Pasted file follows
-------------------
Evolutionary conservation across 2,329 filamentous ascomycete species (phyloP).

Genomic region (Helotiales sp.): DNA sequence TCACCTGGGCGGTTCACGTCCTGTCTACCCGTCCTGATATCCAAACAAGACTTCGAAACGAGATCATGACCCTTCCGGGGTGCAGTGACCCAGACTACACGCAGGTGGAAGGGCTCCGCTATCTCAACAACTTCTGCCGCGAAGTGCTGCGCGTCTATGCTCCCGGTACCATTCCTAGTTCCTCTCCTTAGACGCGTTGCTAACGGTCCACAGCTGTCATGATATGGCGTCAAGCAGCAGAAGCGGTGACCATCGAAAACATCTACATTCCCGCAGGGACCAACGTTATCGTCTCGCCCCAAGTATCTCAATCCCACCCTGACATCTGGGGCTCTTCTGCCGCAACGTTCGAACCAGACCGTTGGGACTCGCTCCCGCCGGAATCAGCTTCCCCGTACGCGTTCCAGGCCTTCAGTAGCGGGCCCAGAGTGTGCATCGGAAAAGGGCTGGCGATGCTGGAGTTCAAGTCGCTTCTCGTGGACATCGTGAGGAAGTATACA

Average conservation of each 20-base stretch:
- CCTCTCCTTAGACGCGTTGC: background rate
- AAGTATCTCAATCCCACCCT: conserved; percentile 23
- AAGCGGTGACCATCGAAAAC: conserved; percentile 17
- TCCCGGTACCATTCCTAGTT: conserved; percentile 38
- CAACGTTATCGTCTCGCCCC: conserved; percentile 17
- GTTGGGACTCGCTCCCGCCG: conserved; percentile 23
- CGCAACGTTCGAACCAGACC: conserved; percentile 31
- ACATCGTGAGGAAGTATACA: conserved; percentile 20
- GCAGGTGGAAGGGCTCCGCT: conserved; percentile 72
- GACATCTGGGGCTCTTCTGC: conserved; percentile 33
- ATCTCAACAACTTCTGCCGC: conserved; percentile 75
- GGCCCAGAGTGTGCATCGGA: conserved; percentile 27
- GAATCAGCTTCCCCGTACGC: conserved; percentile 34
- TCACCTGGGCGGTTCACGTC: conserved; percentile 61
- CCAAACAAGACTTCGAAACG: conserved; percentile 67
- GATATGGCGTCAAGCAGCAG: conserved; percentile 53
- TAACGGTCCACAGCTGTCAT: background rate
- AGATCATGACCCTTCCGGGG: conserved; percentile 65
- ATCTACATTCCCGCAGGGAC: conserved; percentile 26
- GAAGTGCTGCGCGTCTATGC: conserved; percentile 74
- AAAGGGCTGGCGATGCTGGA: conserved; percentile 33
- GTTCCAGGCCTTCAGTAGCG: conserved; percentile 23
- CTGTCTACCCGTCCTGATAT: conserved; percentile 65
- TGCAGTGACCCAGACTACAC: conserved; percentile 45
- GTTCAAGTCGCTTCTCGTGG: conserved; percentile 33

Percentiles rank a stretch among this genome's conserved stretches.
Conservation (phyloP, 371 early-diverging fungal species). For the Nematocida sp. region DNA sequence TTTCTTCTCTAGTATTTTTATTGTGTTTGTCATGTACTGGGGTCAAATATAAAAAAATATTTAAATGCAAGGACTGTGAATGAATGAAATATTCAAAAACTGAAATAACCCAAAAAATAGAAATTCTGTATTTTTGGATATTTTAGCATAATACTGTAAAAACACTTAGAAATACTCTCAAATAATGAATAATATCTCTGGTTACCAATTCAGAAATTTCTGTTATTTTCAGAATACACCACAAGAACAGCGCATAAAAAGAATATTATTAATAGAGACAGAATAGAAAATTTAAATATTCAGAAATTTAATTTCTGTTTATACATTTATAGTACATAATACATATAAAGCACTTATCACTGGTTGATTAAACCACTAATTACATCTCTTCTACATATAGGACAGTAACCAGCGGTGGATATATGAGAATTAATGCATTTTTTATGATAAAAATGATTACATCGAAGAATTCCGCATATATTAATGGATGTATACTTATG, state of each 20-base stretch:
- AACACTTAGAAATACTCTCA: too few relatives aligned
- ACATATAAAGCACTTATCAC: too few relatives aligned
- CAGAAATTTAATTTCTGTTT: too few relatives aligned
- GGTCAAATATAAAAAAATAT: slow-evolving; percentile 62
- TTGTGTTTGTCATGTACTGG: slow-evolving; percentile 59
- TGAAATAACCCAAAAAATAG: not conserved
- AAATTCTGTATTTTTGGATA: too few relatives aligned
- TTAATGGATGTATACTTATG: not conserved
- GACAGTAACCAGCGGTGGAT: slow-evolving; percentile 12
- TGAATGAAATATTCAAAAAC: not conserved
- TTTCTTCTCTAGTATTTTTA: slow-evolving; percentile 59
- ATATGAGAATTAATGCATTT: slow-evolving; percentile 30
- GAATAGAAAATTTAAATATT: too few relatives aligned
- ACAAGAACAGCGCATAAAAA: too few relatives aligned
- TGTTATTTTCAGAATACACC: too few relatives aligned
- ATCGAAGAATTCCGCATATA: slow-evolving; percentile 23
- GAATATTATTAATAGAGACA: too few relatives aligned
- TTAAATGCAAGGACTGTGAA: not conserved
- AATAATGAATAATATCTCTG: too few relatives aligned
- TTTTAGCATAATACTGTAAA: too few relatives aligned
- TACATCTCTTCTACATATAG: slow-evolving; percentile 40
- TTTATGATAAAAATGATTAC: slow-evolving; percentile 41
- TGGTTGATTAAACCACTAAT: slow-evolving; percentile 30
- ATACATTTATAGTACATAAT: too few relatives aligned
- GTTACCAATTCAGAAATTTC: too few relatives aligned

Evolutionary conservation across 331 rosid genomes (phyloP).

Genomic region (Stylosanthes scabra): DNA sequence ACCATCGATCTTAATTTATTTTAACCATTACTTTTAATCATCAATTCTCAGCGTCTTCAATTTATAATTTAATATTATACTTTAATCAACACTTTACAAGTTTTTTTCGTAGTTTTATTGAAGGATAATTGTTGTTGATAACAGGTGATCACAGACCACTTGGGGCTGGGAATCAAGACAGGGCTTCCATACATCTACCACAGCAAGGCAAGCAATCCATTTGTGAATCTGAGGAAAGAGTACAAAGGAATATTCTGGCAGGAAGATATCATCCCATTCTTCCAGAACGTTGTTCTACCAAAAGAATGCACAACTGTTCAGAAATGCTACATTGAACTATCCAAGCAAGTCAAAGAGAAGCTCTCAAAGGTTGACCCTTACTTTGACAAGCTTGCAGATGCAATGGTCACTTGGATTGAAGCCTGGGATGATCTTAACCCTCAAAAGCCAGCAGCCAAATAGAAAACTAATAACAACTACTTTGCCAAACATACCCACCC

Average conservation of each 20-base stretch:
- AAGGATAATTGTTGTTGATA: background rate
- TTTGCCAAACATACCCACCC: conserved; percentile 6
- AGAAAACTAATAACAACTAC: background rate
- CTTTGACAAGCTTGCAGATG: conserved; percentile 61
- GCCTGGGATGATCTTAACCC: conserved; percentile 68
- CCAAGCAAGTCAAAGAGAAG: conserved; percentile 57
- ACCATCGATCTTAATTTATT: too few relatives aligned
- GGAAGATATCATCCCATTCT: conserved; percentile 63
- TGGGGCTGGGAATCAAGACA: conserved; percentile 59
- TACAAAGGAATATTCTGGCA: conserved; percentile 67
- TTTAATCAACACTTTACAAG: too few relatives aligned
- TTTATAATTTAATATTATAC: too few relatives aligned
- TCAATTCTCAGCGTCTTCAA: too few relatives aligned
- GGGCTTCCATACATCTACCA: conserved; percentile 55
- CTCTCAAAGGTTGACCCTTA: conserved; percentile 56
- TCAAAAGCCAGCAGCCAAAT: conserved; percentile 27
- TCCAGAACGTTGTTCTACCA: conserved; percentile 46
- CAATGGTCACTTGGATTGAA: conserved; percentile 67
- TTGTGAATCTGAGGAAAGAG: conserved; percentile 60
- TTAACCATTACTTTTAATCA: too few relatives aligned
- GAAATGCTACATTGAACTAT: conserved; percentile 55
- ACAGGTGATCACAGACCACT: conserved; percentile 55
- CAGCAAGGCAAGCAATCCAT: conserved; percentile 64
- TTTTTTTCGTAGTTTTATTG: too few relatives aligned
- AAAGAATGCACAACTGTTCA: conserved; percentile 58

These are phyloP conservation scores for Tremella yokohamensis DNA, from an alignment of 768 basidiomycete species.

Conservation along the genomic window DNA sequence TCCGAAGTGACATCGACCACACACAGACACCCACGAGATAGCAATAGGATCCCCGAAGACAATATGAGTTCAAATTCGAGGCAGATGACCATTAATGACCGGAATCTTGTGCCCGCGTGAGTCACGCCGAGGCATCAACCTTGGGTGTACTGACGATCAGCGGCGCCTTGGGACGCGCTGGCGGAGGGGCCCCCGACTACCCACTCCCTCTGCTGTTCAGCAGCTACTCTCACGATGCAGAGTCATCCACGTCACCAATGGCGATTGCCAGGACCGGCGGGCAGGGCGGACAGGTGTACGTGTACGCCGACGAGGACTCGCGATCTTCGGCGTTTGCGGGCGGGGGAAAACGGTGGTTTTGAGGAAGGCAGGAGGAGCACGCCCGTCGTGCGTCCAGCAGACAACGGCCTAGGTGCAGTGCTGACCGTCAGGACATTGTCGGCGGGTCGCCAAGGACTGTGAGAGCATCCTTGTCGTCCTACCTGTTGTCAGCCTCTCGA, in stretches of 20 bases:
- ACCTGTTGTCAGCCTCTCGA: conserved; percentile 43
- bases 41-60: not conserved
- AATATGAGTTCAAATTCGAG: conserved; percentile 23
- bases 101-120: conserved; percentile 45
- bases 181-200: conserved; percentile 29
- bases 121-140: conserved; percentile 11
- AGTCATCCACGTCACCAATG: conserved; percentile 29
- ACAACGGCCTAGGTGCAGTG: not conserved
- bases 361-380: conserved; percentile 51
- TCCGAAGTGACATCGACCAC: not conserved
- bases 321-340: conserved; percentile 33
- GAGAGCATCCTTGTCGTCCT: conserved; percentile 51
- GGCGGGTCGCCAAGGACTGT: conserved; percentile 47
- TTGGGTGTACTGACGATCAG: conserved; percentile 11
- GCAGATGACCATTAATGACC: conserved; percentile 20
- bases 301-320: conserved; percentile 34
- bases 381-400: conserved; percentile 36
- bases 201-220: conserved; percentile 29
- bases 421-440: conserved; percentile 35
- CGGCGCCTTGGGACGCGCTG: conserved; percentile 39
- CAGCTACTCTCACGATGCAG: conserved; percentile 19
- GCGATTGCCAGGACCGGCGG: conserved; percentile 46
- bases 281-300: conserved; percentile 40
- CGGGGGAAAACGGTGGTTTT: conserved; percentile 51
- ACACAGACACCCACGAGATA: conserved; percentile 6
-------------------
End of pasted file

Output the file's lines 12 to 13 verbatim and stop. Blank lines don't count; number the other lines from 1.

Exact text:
- GCAGGTGGAAGGGCTCCGCT: conserved; percentile 72
- GACATCTGGGGCTCTTCTGC: conserved; percentile 33